Psychotherapy


After all the supervisors, classes, reading, and experience that I have had on psychotherapy, I still think psychotherapy is just another term for good therapist-patient communication. Without it there can be no bond, no real relationship, and no healing.

Psychotherapy begins in the heart of the healer. Does the healer have the compassion, understanding, desire, and courage to assist the patient? If not, no carefully learned technique will be able to mask the empty disregard that hides behind the therapist’s responses. Like a limp handshake, it leaves one feeling less than gratified.

Good psychotherapists have the rare gift of helping patients to see themselves as they truly are: lovable, valuable, innocent, and worthy. The patient is strengthened and learns to forgive and move on. I believe the power to heal through psychotherapy is a gift, because compassion and empathy are hard to learn through a textbook or achieve through mimicry.

I have learned many quick healing techniques through energy medicine: EFT, TAT, visualization, Infinite Intention. However, I still find that patients want to talk with me about their troubles, not just “tap them away.” I was somewhat quizzical about why patients wanted to spend a session engaged in the slow process of talking about issues until I realized that the sharing of thoughts through verbal (and of course, nonverbal) means was an extremely powerful form of energy healing–especially if the psychotherapist is brimming with the energies of affirmation, love, and acceptance that the patient craves and desparately needs.

Through psychotherapy, the patient gains insight. But not just any insight. For is it healing to gain more insight into one’s own despicableness? Healing insights not only shed light on what was once obscure, but generate increasing awareness of inner goodness and beauty, hope and acceptance, and correct course and strength. So psychotherapy is meant to be nurturing, comforting, releasing, and strengthening. Not just truthful. In fact, I feel that truth without compassion, at least in psychotherapy, is a rather poor gift and is about as satisfying as sleeping on a rock.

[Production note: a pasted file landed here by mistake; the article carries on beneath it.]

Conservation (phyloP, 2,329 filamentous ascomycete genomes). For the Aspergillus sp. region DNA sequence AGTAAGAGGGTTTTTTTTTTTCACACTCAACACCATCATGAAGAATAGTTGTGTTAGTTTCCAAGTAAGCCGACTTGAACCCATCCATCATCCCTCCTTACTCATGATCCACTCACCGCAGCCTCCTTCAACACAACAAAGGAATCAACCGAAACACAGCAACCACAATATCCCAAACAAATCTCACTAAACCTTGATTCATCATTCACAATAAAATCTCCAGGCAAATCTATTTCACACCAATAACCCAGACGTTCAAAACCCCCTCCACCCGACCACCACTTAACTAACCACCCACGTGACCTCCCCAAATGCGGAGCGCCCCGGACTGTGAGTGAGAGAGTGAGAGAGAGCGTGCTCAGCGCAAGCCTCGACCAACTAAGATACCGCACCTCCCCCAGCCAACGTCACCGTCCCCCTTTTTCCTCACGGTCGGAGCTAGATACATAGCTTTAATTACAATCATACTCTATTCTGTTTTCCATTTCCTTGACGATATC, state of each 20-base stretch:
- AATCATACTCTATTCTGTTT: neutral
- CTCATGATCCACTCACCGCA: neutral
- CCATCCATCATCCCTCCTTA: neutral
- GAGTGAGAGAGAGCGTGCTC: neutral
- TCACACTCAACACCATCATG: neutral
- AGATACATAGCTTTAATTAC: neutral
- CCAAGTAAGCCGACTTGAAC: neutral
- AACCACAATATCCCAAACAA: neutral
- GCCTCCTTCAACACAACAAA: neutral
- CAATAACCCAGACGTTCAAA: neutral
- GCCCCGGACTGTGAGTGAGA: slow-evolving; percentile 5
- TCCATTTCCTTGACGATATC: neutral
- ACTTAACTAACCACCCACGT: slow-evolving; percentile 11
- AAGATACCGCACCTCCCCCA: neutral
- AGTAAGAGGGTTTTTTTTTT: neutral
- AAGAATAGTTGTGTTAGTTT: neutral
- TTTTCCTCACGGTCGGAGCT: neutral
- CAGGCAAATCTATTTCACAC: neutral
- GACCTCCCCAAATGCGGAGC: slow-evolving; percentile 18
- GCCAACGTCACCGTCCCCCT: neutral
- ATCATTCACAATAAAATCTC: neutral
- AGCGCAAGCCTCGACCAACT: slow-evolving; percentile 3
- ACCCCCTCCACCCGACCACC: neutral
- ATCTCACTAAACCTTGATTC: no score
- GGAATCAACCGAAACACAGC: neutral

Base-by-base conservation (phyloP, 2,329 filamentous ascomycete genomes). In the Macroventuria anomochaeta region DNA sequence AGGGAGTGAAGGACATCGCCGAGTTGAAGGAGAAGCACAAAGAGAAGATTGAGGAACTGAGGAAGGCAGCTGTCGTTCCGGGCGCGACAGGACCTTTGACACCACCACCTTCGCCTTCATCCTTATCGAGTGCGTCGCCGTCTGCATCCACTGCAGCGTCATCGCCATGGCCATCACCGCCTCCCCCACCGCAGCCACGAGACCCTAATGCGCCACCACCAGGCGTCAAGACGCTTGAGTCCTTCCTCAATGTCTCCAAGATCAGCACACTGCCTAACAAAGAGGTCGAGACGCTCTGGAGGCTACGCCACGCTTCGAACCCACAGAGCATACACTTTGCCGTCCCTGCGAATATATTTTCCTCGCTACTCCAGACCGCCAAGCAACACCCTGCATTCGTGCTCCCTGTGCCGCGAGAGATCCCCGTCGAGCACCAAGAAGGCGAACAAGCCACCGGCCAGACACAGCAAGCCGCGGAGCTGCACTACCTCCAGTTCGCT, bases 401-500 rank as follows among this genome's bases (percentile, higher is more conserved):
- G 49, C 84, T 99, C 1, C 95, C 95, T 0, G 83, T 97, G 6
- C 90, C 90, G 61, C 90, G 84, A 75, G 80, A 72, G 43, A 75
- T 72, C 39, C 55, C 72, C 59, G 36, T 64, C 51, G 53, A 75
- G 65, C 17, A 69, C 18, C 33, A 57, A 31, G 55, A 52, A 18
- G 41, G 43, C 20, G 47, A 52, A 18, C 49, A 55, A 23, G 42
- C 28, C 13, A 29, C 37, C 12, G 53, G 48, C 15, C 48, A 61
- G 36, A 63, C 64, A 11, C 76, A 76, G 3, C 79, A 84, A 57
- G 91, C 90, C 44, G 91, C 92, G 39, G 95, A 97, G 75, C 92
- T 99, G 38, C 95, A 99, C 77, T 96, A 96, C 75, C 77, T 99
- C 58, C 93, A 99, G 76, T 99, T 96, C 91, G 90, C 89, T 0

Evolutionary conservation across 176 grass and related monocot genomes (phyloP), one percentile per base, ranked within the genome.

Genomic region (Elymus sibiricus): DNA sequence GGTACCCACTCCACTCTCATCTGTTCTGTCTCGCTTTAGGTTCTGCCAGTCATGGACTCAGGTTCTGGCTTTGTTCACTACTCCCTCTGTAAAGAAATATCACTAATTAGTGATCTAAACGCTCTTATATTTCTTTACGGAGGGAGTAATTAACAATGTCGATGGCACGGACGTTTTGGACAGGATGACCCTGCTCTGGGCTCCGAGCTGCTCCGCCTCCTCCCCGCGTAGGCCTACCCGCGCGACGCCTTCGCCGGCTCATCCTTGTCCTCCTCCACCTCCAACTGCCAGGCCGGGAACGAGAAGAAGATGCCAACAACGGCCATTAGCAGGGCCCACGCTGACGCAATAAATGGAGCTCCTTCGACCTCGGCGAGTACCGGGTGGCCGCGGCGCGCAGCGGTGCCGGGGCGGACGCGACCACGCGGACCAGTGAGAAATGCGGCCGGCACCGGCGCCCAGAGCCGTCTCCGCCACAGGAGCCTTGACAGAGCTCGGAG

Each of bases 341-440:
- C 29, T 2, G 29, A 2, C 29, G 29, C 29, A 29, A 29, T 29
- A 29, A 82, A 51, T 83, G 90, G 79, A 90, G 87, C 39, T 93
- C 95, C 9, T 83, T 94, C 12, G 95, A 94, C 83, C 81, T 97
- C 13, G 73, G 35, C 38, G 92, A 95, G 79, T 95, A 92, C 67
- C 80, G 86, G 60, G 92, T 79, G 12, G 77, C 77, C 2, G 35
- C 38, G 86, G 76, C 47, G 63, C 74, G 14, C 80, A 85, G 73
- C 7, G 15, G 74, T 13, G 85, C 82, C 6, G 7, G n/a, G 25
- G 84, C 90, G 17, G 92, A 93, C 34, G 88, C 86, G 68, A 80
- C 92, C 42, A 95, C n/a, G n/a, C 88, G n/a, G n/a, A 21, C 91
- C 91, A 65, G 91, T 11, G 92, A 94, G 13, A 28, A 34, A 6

At the heart of psychotherapy is the patient-doctor relationship–built over time from words spoken, laughter shared, experiences met. The “therapeutic” relationship does not consist of sarcasm, criticism, denigration, or blame. The role of the therapist might be a guide or a teacher, not lord or king–and certainly not a “know-it-all.” Because in the therapeutic relationship there is something to be gained by both the healer and the patient. Both grow and learn in the therapeutic space, though the patient may for a while be tempted to put the therapist on a pedestal.

The power to heal through conversation or the sharing of ideas exist on a vibrational level as pure energy. Just as Dr. Masaru Emoto showed that water responded to words, thoughts, and labels with a change in quality and appearance, the words of a therapist also can change the very nature of matter in the patient–biochemically, energetically, emotionally, and cognitively. Just as water responded most beautifully to love and acceptance, it is my belief that human beings do too. To pour love and acceptance into the heart of the patient and then coax it to flourish and flow is the task given to every therapist. The process can be done through many different techniques and modalities, but the patient who grows through psychotherapy feels the common denominator of love and acceptance as a plant under sunlight and rain.